Super Nanny points to video games as reason for London Riots
By Gamingangel on August 17, 2011
The London Riots were an example of violence and overreaction. Instead of healing, I'm witnessing more overreaction by UK's celebrities. The blame game has started and all signs point to video games.
"Supernanny" Jo Frost says, “Watching the streets of England burn last week … I felt for a moment as if we had stumbled into a real-life violent video game of the kind that so many of those involved are addicted to,” Frost wrote in a column in The Daily Express.
A policeman in the area was quoted stating, “These are bad people who did this. Kids out of control. When I was young it was all Pacman and board games. Now they're playing Grand Theft Auto and want to live it for themselves."
Frost even throws in the "research shows" arguement to say that young men become aggressive after playing 15 minutes of "one of these games". There are so many things wrong with this statement that it's hard to know where to start. People always say "research shows" when they are trying to prove their point. But ask them to point to the actual research and you get a very different story. Nevermind that most research on the video game industry has been done by small sample sizes and has excluded women. If you are interested the ESA has real facts about gamers and the gaming industry. While people may think the majority of gamers are kids, but the average age of gamers is 37. That's a far cry from the influential child that shouldn't be playing mature games to begin with.
Former Oasis star Noel Galleghar, says, "I don't care what other people say: Brutal TV and brutal video games are a reason for this pointless violence as well. The people are immune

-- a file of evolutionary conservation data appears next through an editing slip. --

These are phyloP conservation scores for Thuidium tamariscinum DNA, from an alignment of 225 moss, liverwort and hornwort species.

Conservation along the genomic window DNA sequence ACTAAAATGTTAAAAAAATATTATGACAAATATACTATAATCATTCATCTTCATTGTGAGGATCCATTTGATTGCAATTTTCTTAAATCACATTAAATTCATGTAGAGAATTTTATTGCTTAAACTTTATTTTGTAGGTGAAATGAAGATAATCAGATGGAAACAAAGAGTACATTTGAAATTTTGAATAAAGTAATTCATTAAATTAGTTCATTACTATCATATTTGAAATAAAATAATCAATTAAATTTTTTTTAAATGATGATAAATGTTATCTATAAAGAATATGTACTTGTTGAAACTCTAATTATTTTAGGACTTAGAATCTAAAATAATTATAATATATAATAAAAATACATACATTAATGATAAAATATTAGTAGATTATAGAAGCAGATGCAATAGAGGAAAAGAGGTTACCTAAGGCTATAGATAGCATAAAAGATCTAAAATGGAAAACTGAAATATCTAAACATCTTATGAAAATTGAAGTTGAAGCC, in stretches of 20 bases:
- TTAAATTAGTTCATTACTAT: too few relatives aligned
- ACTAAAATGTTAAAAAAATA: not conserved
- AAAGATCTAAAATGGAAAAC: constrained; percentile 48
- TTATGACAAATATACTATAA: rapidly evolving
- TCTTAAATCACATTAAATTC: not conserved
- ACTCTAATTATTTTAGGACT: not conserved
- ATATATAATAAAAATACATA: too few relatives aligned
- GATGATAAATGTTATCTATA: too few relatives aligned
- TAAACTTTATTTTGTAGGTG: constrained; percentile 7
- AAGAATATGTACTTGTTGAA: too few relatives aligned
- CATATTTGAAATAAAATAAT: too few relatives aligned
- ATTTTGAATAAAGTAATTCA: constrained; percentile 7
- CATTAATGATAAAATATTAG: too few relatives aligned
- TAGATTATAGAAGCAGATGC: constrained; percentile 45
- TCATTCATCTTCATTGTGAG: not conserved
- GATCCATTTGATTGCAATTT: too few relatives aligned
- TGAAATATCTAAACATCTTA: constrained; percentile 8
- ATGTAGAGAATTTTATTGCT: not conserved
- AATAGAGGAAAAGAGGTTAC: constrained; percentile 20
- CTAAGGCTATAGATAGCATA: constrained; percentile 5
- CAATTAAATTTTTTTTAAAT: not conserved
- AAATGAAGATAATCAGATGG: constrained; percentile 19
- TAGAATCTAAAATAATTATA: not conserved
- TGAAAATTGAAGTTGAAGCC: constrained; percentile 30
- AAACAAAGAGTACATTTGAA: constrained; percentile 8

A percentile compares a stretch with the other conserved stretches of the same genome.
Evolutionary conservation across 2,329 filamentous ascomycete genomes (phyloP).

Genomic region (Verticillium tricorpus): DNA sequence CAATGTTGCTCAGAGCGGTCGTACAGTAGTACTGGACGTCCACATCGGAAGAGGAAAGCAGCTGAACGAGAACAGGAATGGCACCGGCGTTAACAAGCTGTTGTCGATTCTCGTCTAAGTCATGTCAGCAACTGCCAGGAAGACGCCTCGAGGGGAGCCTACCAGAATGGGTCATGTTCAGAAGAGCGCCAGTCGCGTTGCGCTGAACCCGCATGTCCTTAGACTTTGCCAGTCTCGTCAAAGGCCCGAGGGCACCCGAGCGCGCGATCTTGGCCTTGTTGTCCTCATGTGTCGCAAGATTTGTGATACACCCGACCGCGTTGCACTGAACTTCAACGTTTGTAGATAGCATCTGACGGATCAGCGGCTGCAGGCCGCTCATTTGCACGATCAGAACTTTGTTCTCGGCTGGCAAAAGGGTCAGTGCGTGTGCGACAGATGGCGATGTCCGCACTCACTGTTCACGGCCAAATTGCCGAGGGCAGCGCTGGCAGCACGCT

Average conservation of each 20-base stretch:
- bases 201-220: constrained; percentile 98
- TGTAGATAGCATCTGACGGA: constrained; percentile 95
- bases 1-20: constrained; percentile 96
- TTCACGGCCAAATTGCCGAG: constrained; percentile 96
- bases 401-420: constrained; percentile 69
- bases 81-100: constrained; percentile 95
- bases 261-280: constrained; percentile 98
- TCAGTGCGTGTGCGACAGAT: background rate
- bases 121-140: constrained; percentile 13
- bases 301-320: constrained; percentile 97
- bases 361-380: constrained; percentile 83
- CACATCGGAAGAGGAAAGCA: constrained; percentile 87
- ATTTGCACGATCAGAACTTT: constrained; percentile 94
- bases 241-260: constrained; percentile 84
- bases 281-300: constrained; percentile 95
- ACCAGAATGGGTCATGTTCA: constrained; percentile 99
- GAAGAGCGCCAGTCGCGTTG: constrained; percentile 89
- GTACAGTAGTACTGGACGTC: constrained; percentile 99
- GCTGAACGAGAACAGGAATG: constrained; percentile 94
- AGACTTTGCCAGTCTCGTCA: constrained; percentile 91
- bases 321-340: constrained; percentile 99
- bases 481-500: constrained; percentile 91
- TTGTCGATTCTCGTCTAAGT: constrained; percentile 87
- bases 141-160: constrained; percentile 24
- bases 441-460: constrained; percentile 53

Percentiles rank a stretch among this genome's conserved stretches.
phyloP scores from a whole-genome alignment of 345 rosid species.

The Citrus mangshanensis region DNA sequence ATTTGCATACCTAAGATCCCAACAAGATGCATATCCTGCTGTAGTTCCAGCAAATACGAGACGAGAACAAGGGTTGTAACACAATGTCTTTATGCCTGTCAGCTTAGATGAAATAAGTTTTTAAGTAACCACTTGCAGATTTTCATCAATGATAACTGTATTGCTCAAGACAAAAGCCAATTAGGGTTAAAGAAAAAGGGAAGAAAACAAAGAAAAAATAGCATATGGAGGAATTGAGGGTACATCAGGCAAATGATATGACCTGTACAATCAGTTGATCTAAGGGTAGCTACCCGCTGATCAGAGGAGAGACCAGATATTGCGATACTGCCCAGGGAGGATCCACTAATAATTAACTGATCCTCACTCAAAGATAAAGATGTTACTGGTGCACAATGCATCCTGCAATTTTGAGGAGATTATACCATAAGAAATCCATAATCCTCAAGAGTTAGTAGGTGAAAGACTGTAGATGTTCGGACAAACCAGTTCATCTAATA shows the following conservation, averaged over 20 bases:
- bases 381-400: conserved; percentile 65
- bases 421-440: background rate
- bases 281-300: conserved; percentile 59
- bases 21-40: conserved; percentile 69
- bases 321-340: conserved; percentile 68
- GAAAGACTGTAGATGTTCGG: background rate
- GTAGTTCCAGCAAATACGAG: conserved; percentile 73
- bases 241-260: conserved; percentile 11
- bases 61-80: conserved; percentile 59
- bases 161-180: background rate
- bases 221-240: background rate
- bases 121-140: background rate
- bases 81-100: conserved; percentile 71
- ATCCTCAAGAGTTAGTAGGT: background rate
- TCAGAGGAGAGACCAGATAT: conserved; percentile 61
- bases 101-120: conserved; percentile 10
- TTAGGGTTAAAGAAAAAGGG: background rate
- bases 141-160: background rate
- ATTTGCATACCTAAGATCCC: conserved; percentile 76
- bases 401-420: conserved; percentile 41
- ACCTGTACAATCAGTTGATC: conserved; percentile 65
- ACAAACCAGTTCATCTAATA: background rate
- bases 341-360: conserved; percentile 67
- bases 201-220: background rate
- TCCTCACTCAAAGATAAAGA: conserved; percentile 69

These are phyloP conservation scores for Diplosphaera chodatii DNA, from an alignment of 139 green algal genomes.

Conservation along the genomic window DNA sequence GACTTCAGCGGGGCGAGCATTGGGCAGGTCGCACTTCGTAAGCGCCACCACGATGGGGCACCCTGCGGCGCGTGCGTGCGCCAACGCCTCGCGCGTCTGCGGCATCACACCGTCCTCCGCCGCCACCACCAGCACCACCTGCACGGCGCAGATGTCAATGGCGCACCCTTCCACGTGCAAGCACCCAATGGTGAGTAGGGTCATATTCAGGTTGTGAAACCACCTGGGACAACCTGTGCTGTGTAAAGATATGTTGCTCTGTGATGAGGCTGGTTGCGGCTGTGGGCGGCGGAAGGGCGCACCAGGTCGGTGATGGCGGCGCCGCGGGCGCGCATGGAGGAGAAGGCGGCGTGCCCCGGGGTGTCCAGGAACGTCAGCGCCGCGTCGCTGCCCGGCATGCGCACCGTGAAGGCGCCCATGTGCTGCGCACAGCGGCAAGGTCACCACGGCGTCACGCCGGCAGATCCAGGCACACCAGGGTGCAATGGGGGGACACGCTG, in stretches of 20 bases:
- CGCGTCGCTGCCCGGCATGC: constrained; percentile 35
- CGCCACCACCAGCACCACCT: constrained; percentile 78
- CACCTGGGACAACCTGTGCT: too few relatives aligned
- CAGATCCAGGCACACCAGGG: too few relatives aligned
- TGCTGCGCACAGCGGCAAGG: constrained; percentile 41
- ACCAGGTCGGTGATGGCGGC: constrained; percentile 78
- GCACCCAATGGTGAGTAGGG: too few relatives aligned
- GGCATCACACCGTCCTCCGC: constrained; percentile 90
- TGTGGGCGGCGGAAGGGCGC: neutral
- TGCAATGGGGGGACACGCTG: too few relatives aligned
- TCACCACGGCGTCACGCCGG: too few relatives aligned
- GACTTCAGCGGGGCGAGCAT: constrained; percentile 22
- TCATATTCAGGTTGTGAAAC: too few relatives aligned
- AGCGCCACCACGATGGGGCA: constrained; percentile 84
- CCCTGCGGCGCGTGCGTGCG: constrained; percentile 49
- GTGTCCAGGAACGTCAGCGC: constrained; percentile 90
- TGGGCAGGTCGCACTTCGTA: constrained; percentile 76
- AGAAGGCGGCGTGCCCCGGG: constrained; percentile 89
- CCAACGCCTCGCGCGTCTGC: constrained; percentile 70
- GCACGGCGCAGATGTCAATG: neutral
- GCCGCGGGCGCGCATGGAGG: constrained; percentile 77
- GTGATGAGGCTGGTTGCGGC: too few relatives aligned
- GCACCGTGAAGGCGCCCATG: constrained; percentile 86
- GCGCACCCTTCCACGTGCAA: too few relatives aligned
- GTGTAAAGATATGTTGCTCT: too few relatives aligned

to violence, they are used to it."
The riots were a violent, horrible act. Perhaps some of the people involved were gamers, maybe they weren't. But the one thing they all have in common is that they have no respect for their community. That has nothing to do with gaming. The rioters have to be held responsible for their own actions as adults. When we scapegoap the gaming industry (and why always gaming instead of movies), we allow these adults to remove the blame from themselves.
At Blog Her 11, I felt it was important to speak about gaming to parents that might have concerns or questions. Like anything taken to extreme, gaming can be a negative hobby. For most people and with supervision, gaming can be a positive experience that can encourage children into a technology based career. I learned about tech at a very young age because my reward for learning to program was getting to play a game. I loved being able to code my own games (at a very basic level) . The choice to go into IT as a career was simple for me.
I cannot stress enough the impact of parental supervision. Parents have to know what their child is playing and what they shouldn't play. I see too many parents that blindly purchase a Mature rated game for a 10 year old. That game was made for 17 and up for a reason. With so many games out, I can imagine a parent being frustrated on how they are supposed to keep up. Well the ESRB has an easy to use application where you can see a full breakdown of any game. I'd welcome you to ask me any questions or come by GamingAngels which is written by women for women and covers the gaming industry.
I think it's time we stopped playing the blame game and placed the blame where it belongs...personal responsibility.
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Xbox MVP 09, 10, 11
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